Lots of tube bending and unbending and gently (or not so gently) nudging the line into the desired place. The technical aspect of using the tube cutter, flaring tool and bending tool are pretty easy. My ability to visualize the spacial gaps and correctly bend the tube to achieve the desired alignment is not so good. Oddly, I recall taking an Air Force placement/aptitude exam when I was in my early 20’s and being somewhat surprised at a low score in spacial relationships based on paper representations. I think that that’s what’s going on here. Oh, well. Regardless of my intrinsic weaknesses, I believe that i have safe & functional fuel lines installed, even if they are not pretty or elegant from an engineering point of view.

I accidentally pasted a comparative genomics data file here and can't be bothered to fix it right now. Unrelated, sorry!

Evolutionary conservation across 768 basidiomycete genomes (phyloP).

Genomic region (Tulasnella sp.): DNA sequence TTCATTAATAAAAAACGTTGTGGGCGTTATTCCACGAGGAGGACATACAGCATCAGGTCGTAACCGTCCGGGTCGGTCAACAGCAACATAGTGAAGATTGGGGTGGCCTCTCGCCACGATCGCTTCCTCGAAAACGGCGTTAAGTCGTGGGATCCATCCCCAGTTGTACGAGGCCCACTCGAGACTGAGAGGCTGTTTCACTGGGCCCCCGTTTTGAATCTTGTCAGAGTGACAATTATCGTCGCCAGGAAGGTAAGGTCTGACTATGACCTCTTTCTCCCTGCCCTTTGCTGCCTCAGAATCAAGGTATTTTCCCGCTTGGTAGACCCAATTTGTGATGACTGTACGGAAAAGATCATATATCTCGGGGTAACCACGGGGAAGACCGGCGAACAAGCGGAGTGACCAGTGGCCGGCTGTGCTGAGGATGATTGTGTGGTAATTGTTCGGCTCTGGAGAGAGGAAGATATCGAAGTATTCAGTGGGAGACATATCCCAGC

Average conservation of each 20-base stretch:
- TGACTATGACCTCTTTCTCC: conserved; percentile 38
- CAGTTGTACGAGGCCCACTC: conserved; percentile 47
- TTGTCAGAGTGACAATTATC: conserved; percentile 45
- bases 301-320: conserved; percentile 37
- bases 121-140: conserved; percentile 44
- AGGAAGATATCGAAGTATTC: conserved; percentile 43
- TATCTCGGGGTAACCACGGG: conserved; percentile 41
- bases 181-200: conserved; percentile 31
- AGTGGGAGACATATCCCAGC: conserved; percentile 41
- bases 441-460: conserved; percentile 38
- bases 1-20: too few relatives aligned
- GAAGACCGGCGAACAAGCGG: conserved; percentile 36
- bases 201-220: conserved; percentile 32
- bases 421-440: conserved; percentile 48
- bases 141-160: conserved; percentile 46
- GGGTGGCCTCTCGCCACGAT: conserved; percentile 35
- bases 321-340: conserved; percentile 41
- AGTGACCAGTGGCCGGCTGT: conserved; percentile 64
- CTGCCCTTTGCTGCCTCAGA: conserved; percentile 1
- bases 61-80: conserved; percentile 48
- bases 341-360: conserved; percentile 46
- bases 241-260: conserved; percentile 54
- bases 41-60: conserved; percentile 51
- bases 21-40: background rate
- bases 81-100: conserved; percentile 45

Fuel line from cutoff valve to bulkhead
Fuel Line inside cockpit Tunnel
Note the Red Box fuel flow sensor. The white wiring will communicate from the sensor to the aircraft avionics, but for now may be ignored. The fore most line goes from the fuel flow sensor to the gascolator. Recall that I had to use a step drill through the aluminum stiffener that you see along the far right inside edge of the tunnel. Apparently, I didn’t get the measurement exactly right (or the drill wandered a bit before biting in and drilling) and the nipple didn’t fit through the hole and into the cascolator as originally placed. I used a Dremel tool and shaved the edge of the hole until it was more of an oval and the nipple was able to fit through the firewall.
Gascolator installed on firewall
Here’s the installed gascolator. You can see the safety wire installed. That took over an hour to get the wire threaded through the 4 screws and tight enough to be effective. More to follow...